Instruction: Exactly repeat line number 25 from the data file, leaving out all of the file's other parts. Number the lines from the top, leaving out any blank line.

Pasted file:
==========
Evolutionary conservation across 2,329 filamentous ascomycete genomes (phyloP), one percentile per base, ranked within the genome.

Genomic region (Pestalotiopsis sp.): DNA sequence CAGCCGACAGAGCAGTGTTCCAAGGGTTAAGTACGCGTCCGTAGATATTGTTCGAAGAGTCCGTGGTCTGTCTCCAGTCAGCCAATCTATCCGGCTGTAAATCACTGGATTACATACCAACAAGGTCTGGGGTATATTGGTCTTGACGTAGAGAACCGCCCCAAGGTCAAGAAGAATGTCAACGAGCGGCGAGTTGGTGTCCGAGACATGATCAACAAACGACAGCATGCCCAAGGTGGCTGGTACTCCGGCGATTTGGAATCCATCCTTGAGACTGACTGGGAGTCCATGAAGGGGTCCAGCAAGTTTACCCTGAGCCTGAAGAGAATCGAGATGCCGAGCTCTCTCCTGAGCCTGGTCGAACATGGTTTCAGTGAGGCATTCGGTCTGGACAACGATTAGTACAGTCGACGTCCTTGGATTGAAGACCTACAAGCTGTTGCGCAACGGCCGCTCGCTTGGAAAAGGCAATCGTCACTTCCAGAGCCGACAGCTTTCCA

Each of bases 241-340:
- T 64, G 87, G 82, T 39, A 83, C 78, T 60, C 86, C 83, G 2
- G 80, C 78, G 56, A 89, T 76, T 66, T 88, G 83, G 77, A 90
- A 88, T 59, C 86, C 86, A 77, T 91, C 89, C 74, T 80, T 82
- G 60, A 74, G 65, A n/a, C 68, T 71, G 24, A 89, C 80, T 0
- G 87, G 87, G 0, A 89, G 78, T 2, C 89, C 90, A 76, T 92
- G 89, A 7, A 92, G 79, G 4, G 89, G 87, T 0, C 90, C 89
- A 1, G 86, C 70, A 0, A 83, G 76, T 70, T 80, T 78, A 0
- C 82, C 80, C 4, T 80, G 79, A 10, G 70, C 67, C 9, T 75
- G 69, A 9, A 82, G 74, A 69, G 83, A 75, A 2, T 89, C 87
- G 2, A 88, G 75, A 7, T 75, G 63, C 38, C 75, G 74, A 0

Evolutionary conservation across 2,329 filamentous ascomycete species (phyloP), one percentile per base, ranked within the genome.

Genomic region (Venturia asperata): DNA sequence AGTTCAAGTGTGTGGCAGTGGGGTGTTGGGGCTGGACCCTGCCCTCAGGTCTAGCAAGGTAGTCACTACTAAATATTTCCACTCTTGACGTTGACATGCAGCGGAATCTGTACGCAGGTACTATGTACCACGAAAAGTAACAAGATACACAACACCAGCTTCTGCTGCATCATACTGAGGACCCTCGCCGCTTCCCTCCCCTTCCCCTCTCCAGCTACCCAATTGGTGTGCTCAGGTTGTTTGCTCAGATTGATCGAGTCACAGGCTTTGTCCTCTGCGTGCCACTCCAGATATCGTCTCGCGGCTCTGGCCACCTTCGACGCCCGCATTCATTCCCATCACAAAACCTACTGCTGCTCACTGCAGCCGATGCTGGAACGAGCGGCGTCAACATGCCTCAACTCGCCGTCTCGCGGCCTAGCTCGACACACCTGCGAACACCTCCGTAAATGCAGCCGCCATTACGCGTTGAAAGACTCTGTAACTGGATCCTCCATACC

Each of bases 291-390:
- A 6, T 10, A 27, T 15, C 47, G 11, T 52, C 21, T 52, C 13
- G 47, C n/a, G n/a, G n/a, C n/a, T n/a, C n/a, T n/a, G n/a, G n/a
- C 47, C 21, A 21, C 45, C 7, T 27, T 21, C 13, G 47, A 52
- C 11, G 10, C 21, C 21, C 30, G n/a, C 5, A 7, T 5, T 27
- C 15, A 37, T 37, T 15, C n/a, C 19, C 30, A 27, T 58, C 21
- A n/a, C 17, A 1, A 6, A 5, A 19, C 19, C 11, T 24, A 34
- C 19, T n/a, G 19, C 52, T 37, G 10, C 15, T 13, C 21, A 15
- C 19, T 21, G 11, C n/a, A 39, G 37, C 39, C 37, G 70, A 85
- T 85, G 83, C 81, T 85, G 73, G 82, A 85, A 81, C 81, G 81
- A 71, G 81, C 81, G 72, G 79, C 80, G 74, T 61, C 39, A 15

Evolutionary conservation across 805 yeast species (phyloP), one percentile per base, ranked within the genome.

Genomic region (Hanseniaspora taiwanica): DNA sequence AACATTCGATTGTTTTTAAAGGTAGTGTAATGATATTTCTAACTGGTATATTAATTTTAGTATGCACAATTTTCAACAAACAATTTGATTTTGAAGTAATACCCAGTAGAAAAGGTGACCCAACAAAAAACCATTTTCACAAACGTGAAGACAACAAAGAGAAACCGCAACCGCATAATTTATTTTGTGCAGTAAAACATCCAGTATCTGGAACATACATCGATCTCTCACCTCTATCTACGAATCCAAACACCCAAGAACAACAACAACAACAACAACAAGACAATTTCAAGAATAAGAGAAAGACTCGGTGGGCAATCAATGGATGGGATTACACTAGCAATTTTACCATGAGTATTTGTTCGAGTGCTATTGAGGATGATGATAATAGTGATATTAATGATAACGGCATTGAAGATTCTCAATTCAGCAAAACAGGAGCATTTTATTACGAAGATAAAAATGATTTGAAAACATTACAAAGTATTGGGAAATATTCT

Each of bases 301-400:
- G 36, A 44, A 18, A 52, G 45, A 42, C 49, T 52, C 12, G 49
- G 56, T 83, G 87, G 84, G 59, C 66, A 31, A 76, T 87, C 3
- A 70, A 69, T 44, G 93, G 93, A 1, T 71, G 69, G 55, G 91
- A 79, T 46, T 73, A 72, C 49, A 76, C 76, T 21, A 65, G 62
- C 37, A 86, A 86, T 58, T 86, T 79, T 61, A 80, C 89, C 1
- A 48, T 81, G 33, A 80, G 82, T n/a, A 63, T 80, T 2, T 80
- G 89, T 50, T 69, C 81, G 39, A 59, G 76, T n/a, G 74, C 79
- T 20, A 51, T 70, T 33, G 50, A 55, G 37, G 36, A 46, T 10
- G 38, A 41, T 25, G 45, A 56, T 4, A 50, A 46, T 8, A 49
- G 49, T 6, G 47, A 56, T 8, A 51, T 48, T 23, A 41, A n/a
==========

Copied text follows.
- T 85, G 83, C 81, T 85, G 73, G 82, A 85, A 81, C 81, G 81